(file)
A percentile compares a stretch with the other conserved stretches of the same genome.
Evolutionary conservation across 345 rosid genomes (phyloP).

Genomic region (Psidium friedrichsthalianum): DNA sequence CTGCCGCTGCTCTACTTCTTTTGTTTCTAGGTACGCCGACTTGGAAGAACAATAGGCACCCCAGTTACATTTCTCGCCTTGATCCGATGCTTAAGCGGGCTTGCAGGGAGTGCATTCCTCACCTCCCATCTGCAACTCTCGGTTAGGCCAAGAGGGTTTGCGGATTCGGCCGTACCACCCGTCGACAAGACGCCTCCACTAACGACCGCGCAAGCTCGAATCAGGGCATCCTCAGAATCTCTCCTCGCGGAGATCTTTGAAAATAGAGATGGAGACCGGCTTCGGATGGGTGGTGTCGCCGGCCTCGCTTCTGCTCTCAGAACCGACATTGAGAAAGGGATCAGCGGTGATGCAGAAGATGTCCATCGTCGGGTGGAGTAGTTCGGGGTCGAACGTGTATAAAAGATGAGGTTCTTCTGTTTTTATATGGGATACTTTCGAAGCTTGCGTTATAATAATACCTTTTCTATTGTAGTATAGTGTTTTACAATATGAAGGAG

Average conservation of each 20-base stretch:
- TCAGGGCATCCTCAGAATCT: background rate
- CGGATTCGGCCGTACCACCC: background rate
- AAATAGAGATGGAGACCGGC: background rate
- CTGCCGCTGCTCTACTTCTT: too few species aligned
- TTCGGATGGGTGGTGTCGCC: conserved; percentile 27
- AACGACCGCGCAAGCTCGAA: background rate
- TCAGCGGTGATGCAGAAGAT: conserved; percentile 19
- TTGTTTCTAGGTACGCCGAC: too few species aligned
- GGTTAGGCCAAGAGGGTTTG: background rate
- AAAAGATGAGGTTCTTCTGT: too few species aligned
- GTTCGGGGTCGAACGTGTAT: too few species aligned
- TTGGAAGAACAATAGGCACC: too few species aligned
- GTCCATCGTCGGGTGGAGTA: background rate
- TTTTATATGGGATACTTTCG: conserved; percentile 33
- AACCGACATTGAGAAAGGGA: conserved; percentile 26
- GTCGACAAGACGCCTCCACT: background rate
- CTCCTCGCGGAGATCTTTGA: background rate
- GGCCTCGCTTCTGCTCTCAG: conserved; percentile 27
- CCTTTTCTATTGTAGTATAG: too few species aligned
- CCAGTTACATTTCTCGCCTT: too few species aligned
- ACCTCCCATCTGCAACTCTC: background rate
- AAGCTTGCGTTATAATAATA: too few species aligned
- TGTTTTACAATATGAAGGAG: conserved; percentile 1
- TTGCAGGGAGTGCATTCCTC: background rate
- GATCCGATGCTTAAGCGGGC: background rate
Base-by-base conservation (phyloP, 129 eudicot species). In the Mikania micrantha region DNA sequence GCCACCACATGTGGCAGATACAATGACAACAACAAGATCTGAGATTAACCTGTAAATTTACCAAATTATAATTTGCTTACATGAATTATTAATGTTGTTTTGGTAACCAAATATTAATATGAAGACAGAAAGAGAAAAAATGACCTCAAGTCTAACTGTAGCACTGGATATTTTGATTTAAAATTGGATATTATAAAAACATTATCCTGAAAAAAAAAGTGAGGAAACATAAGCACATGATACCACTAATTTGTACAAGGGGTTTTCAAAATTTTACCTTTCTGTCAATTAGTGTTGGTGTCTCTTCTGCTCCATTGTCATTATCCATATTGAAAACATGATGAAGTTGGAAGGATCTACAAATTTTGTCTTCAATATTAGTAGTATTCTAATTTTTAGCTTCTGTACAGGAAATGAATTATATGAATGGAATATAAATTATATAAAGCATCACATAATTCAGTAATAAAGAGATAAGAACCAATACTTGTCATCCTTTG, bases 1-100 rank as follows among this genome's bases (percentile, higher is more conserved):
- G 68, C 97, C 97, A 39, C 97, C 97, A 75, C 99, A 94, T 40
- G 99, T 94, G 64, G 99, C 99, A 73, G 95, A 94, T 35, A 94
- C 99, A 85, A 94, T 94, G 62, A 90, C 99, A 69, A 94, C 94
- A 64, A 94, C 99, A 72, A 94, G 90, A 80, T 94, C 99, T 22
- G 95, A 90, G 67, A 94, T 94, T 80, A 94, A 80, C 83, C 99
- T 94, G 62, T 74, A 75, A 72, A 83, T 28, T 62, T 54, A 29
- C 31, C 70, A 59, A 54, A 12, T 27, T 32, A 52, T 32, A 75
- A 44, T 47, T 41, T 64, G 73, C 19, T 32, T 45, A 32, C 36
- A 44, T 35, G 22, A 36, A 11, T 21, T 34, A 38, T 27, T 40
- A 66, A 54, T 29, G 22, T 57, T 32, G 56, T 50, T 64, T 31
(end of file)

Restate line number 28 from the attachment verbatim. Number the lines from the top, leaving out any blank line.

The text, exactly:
- TTGCAGGGAGTGCATTCCTC: background rate